The death, at the weekend, of the Minister of State for Labour and Employment, James Ocholi, his wife and son, is one sad development too many, writes Shola Oyeyipo
“In Blessing Fatima Ocholi I have seen the benefits of being married to a woman, who loves God. She not only came into my life when I had nothing but all through by her prayers and steadfast support she became one of the pillars of my success as she partook in the challenges of my professional pursuit.” The late Minister of State for Labour and Producivity, James Ocholi was quoted to have said of his wife in an article about his life history. But painfully, he died along with her and their son.
Not a few people in the political and legal circles suffered very rude shock Sunday, when the news filtered in that Ocholi, a Senior Advocate of Nigeria; his wife, Fatima Blessing and their second son, Joshua, lost their lives in a ghastly motor accident along the Abuja-Kaduna expressway.
The late Ocholi was one of the few Nigerians, who made the list of President Muhammadu Buhari’s ministerial nominees and who eventually became minister. He is from Kogi State and was expected to contribute to the success of the Buhari administration in no small way. But with his untimely death, such a resolve to make a difference has been eclipsed automatically.
For whatever it was worth, Ocholi’s death is a big blow to the Buhari administration. And that much President Buhari acknowledged in his condolence message, when he stated that Nigeria lost a “key component of the change agenda,” with Ocholi’s death. This would simply translate that Ocholi shared the dream for change in Nigeria.
Until his death, Ocholi was a renowned legal luminary, who earned the esteemed and highly coveted SAN title. He was a quintessential professional-turned politician. He opted to join politics out of his passion to do things differently. He contested and lost the Kogi State governorship election in 2011 on the platform of the defunct Congress for Progressive Change (CPC).
Born November 26, 1960, Oholi, who was the second child in a family of six, attended Ochaja Secondary School, Agada, Kogi State. He hailed from Dekina Local Government area of Kogi State – one of the strongest political bases in the state. Though he lost his mother at a young age, he worked hard to see through his education and eventually won a scholarship from the then Benue State Government to study Law at the University of Jos.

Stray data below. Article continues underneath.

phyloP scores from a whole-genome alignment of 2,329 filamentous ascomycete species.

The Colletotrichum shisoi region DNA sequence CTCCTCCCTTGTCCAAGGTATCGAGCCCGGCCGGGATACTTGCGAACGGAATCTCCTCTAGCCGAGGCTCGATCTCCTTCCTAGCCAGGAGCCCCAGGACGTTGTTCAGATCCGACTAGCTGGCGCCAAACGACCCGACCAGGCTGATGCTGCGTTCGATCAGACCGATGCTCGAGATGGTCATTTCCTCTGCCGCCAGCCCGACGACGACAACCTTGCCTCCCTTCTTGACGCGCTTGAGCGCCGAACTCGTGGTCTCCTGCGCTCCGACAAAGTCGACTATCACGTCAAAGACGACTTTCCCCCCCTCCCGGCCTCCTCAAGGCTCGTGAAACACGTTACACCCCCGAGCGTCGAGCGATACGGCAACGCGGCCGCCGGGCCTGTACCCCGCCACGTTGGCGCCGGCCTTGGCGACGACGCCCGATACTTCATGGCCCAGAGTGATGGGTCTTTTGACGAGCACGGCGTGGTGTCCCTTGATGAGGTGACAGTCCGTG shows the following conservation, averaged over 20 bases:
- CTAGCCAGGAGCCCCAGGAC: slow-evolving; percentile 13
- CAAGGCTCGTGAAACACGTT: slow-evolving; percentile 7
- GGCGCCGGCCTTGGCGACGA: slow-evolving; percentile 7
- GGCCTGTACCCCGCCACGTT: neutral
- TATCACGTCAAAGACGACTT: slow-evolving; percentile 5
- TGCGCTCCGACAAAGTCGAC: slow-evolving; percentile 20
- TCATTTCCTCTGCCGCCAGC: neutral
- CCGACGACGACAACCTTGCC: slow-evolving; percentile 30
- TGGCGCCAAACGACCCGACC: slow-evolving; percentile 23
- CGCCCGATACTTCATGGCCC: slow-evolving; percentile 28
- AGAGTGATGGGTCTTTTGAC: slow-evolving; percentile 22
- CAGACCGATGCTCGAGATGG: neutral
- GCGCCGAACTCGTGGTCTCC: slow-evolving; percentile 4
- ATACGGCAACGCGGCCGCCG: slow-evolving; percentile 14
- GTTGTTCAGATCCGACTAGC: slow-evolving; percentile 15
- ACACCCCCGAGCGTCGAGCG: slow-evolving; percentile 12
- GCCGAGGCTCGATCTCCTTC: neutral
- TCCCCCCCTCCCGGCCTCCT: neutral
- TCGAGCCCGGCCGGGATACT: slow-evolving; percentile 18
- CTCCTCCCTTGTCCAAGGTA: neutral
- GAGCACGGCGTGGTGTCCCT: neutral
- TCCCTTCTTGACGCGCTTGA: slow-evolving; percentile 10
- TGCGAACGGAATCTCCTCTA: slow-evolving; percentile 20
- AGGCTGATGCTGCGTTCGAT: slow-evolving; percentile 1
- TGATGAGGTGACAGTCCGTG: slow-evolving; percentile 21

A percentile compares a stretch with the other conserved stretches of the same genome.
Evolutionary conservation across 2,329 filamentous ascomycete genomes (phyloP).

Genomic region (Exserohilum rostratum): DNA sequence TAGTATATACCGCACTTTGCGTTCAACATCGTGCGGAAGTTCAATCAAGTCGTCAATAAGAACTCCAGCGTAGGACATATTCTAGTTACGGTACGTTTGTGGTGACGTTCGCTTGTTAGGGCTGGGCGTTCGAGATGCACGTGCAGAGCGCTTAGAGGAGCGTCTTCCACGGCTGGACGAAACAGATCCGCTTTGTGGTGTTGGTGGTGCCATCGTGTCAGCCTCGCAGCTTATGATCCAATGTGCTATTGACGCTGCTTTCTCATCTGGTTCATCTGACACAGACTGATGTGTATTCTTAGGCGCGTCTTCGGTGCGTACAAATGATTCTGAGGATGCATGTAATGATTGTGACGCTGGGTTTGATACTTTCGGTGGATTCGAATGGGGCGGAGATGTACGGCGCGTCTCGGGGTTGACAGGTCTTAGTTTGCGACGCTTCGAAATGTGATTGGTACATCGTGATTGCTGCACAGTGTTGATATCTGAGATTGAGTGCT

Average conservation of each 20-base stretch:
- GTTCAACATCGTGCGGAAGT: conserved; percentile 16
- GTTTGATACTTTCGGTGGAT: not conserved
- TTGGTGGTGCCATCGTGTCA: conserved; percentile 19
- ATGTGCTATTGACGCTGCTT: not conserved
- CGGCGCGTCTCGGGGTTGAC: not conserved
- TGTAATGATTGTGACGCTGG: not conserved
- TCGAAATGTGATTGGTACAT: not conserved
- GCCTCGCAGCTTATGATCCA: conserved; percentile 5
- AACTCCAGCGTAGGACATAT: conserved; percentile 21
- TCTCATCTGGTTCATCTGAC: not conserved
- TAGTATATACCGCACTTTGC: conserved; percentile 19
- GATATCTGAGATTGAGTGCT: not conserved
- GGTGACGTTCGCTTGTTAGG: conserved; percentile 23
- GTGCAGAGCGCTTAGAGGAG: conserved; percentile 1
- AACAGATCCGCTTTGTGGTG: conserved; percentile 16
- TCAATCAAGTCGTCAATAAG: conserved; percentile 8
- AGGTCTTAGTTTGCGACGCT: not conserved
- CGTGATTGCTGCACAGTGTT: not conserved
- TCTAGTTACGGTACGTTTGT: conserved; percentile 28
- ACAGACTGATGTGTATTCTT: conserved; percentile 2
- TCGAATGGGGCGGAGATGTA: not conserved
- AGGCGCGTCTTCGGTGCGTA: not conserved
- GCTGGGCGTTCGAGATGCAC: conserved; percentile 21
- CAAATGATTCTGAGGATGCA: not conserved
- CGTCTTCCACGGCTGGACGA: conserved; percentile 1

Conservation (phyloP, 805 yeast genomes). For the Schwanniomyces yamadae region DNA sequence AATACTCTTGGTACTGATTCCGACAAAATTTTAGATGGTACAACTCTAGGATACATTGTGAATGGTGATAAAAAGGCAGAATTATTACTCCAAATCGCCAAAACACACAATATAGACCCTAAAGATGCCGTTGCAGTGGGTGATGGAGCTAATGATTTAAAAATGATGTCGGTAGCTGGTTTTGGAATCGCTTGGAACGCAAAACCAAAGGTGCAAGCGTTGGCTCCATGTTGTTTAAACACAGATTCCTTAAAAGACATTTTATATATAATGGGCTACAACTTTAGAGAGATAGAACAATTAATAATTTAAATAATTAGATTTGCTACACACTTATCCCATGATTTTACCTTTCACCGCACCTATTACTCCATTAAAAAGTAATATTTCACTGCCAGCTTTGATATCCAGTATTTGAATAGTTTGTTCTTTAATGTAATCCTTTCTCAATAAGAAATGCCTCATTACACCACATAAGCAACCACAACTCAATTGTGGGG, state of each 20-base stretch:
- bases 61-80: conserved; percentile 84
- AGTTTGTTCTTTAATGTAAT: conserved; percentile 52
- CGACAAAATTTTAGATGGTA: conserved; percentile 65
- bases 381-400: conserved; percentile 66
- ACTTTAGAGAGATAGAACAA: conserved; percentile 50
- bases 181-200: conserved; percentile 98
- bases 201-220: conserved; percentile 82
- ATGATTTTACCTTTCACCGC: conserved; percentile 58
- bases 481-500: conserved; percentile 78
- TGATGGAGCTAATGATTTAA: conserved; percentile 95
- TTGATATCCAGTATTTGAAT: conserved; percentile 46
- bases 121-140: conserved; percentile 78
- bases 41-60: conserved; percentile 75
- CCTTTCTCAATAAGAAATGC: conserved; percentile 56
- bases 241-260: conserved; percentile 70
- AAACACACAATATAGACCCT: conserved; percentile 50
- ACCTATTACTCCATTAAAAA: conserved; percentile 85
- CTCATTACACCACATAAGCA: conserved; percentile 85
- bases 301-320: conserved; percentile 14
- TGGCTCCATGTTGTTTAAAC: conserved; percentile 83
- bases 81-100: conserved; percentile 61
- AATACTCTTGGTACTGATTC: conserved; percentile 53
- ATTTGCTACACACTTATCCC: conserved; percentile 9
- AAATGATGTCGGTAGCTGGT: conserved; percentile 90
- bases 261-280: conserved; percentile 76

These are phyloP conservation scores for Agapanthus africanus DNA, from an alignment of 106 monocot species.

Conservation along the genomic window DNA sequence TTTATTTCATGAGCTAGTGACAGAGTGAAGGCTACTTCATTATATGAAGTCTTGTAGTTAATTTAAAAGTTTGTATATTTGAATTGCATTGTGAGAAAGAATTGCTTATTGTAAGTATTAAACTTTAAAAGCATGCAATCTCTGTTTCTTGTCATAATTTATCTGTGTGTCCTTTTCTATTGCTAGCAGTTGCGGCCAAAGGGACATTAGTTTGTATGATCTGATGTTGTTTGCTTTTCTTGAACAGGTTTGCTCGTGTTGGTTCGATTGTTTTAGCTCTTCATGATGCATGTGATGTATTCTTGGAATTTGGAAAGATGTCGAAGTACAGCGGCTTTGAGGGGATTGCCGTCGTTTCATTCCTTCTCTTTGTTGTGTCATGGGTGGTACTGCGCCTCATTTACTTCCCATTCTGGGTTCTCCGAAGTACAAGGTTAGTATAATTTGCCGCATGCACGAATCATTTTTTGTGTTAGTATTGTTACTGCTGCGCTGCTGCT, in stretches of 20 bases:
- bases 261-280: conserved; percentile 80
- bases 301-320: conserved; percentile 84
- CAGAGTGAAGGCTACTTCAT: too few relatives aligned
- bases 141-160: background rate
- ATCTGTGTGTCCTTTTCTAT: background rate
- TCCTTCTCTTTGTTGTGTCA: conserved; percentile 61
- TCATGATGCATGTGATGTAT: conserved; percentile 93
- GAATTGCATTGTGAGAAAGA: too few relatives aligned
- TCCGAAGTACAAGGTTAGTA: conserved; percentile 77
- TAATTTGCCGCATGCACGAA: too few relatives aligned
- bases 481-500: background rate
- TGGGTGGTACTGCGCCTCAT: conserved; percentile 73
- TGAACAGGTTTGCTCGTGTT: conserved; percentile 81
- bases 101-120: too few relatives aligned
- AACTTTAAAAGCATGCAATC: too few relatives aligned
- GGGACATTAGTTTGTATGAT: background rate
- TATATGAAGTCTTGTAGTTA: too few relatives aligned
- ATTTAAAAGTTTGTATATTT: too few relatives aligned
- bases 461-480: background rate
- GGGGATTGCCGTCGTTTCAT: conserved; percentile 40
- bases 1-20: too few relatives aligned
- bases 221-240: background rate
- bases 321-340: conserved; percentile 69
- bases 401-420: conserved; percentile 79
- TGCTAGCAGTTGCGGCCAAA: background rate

He graduated from the Nigerian Law School in 1986 and was admitted to the Nigerian Bar the same year. He became a public counsel between 1987 and 1988 in the firm of D. D Peter Achimusi in Idah, Kogi State before he started his private practice. He was decorated with the title of SAN in 2007 and was the chairman, Disciplinary Committee of the Abuja chapter of the Nigeria Bar Association.
Ocholi was appointed Deputy National Legal Adviser of the APC between 2013 and 2014 and was the Kogi State Coordinator of the Buhari/Osinbanjo Campaign Organisation in the 2015 presidential election.
During his ministerial screening by the Senate, Ocholi made significant impact on Nigerians with the way he articulated his ideology. The late lawyer and politician was actively involved in the merger process that brought the Action Congress of Nigeria (ACN), the All Nigerian Peoples Party (ANPP), the All Progressives Grand Alliance (APGA) and his CPC together to form the ruling All Progressives Congress (APC). He was a crucial ally of President Buhari and a strong member of the Christian Businessmen Association of Nigeria.
At close range, Ocholi would easily strike anyone of his unquenchable passion for a better Nigeria. It is particularly what explains why like others, he also remained attached to the President Buhari dream of being president and the change agenda. He was also a benevolent individual who was renowned for his philanthropist activities.
A devout Christian, he was a member of the Full Gospel Businessmen’s Fellowship International and became the pioneer president of the Ankpa Chapter, Kogi State.
During his electioneering, his plans for the state as encapsulated in his electoral manifesto was a robustly packaged developmental agenda targeted at catapulting the state out of poverty. It was embedded in human capital development and infrastructural development of the state. He was particularly disenchanted by the moribund state of the Ajaokuta Steel Company, which he feels is capable of putting the state on the global map of rich states.
Despite the fact that he was not a moneybag, he committed his money, time and passion into pursuing the governorship dream of his state. Though he lost, it was not because he was not qualified for the job but more because he was not a conventional politician. He had no godfather. As at the time he contested, the Peoples Democratic Party (PDP) was ruling Kogi State and it had very strong grip of the state’s body polity at that time.